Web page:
Fold has developed two versions of their card: a free version and a paid version. The offerings are very similar, but the premium card has boosted perks, like a jump from 2% to 10% interest on rewards, an increase from 1% to 3% for average spin rewards rate on purchases, and a $50 bitcoin deposit bonus. You can read more details about the features of each card here.
Ok great, this product has some good features, but how is it being marketed?
I’m glad you asked.
In marketing copywriting, the best way to sell something is to focus on the benefits, not the features. I think the Fold team has really taken this to heart.
The debit card was launched with a particularly eye-catching value proposition.
“Swipe the card. Spin the Wheel. Win every time.”
Win every time. Who can hate that? This wheel mechanic that Fold has developed is an interesting way to add gamification to the experience while introducing a risk-free game of chance. Just by spinning the wheel, you can earn an extra 2% spending boost, a 2x match on direct deposits, or even a whole bitcoin. That will keep users around.
It’s also worth pointing out how the Fold team uses a narrative of financially “winning” to connect with their customers. One of the strongest and earliest narratives in the crypto industry is the rejection of debt financing and an increased emphasis on self-reliance.
“Be rewarded for good behavior. No more debt payments, credit checks, or interest payments.”
The messaging for this card is very much carrying that idea in the forefront. At the end of the day, good marketing is knowing your customer, and the Fold team has shown their ability to do just that.
No debt. Get paid for spending. Earn more than you would with your bank.
For Fold and its growing list of customers, it’s that simple.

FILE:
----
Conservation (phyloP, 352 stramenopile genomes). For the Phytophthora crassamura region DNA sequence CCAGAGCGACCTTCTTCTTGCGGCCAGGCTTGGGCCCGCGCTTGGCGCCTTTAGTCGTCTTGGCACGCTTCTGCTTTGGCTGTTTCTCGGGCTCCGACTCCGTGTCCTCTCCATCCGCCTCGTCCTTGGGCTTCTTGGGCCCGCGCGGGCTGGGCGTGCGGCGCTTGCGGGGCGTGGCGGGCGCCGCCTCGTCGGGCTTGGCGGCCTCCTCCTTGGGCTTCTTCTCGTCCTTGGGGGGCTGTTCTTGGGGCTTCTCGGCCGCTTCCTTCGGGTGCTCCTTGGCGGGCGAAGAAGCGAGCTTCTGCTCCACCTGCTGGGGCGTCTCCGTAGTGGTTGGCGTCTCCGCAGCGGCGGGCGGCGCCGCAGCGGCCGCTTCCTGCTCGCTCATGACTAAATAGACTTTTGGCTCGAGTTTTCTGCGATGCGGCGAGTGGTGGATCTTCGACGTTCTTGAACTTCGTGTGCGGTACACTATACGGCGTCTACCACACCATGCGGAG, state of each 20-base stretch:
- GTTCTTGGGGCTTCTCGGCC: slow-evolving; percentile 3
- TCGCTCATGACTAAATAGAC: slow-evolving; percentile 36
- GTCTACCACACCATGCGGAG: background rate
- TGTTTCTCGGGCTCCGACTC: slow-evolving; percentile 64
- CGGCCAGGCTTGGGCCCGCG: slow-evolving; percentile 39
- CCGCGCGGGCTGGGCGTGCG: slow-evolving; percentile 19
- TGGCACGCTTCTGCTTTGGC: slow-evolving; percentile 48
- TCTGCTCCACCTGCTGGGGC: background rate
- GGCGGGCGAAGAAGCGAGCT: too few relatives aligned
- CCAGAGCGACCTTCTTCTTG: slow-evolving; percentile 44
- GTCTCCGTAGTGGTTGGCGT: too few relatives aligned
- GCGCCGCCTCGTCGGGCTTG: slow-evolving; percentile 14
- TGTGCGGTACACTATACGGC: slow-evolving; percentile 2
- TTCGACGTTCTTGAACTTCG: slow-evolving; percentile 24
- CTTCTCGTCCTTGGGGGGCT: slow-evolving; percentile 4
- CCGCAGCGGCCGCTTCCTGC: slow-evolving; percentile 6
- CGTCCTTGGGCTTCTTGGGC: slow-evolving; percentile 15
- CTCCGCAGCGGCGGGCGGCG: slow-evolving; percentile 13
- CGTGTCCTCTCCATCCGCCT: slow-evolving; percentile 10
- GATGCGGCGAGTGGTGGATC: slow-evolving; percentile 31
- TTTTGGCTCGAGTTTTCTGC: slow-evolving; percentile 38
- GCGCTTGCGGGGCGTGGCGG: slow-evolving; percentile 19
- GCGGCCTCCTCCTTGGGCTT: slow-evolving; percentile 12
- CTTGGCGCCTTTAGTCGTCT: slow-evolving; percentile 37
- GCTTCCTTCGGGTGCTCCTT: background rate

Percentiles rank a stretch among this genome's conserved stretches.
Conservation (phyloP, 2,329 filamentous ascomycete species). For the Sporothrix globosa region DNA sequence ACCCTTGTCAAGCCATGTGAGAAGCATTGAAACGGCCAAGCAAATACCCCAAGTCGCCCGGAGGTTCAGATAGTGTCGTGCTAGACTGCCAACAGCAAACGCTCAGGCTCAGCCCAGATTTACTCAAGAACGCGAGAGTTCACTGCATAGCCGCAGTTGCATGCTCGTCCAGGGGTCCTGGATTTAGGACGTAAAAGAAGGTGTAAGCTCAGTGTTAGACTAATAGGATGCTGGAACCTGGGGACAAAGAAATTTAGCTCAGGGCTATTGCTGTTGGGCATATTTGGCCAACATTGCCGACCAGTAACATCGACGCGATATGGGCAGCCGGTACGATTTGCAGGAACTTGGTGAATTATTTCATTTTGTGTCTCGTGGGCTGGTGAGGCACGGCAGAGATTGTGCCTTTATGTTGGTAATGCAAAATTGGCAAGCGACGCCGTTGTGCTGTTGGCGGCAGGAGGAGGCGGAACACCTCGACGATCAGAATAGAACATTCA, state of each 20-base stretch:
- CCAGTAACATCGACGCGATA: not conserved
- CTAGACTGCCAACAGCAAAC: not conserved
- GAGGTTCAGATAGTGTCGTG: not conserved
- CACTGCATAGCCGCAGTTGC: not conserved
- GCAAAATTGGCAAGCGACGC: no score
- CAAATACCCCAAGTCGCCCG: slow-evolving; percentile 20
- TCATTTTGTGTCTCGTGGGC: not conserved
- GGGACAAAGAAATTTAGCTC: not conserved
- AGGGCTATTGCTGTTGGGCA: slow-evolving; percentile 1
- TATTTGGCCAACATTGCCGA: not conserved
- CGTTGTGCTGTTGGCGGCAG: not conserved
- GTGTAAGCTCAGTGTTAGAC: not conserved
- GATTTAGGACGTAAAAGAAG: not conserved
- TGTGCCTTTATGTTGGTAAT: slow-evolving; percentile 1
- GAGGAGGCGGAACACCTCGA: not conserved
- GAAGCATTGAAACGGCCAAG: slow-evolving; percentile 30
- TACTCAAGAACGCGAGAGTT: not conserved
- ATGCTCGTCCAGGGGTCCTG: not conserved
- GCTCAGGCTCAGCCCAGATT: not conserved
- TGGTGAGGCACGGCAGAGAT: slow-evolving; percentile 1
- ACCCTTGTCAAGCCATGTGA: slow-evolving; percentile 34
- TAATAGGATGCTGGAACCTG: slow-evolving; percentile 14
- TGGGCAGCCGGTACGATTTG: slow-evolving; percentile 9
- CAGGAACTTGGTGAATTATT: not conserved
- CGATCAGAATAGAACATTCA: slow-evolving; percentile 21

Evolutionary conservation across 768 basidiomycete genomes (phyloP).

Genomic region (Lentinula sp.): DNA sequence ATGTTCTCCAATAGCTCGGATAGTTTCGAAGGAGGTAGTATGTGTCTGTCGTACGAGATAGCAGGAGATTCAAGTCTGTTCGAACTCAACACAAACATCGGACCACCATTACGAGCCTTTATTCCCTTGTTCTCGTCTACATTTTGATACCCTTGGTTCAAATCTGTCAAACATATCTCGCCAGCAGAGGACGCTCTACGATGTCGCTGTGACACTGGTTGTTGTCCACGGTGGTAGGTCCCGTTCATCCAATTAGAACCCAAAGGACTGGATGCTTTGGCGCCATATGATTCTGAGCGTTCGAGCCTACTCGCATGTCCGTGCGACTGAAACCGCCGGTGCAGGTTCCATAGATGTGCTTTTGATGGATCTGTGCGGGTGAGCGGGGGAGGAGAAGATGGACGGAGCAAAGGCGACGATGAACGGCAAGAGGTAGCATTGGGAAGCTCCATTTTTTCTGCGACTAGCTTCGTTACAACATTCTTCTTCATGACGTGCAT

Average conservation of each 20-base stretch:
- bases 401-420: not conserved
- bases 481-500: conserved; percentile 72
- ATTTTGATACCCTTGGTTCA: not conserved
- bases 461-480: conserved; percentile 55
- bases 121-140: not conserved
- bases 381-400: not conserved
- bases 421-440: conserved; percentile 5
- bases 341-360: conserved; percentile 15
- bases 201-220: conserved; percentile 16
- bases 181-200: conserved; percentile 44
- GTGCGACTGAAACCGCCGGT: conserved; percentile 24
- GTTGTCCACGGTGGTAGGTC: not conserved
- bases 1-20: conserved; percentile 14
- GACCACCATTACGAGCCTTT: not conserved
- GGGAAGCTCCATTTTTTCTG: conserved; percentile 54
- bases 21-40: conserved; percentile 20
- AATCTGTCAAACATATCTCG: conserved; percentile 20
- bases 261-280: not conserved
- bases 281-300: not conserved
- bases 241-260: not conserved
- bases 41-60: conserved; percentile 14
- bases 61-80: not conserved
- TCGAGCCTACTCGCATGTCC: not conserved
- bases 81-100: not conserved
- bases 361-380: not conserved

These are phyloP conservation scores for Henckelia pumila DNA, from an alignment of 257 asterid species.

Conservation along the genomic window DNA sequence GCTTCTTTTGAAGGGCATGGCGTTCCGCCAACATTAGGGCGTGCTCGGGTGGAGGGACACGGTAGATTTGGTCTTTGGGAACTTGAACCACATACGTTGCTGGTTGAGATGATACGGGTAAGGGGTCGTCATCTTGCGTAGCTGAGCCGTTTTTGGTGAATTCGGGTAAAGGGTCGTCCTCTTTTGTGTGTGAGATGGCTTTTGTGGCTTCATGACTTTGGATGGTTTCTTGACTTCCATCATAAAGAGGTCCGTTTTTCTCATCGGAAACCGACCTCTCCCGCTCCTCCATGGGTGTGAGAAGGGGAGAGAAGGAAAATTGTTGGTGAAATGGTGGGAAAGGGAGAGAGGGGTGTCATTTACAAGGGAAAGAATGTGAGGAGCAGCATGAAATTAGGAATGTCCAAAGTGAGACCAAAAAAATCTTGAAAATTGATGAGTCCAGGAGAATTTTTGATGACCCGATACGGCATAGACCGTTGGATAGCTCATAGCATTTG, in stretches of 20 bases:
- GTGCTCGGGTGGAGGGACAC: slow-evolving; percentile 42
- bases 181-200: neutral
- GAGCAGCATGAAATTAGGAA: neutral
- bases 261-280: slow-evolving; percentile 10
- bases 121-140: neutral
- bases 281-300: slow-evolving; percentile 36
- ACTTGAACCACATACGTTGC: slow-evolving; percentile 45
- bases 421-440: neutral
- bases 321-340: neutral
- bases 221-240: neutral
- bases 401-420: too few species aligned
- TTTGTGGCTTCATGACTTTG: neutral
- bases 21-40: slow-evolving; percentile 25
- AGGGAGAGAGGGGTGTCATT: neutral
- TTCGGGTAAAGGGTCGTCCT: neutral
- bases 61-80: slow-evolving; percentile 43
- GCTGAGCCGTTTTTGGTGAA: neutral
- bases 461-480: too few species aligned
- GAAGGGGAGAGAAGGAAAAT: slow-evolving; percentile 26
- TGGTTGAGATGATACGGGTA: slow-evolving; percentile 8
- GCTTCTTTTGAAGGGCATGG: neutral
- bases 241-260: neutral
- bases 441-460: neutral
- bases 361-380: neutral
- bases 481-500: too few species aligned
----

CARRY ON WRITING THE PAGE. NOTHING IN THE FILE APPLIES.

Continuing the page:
Another thing I particularly love with Fold’s approach to the rollout of this product is the transparency. They publish monthly early-access updates, detailing the ongoing performance of the product, features they’re working on, and things they’re working to fix. It’s a unique look inside the community growing around this product that I find particularly interesting and insightful.
It’s also work mentioning how much work Fold does to encourage their community to be vocal on Twitter about their experiences, good and bad. My Twitter timeline is often filled with people showing off their cash-back on every day purchases. Just take a scroll through the Fold Twitter feed for some RT’d examples.
There is currently a waitlist of tens of thousands that the Fold team is working through. As of February 1, they are sending out about 100–200 invites each day. Get yourself on that list by signing up here.
Here are my 5 key takeaways from this look at the Fold Card:
Selling the benefits (“earn bitcoin on everything”) will always beat selling the features (easy to use app)
Gamification is key, particularly within crypto products (spin wheel creates stickiness and keeps people coming back)
Having a free and paid versions of a product is a great way to:
a) Introduce market-leading features with a guaranteed return for the business
b) Give non-paying customers a way to take advantage of the benefits without the cost, keeping the barrier to entry as low as possible
Presenting the brand with your community’s shared values in the forefront is an excellent way to endear your brand to the wider bitcoin community
Transparency with your community is key (blog posts, social posts, etc)
The Fold card is not only an exciting product for Bitcoiners, but also an interesting look at the future of non-bank card providers. With the BlockFi Rewards Credit Card and Gemini Crypto Credit Card coming right around the corner, this is a space you’re going to want to keep an eye on.
Who’s Hiring in Crypto?
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VP, Content Marketing & Editorial @ Genesis [APPLY]
Senior Social Media Strategist @ Paxful [APPLY]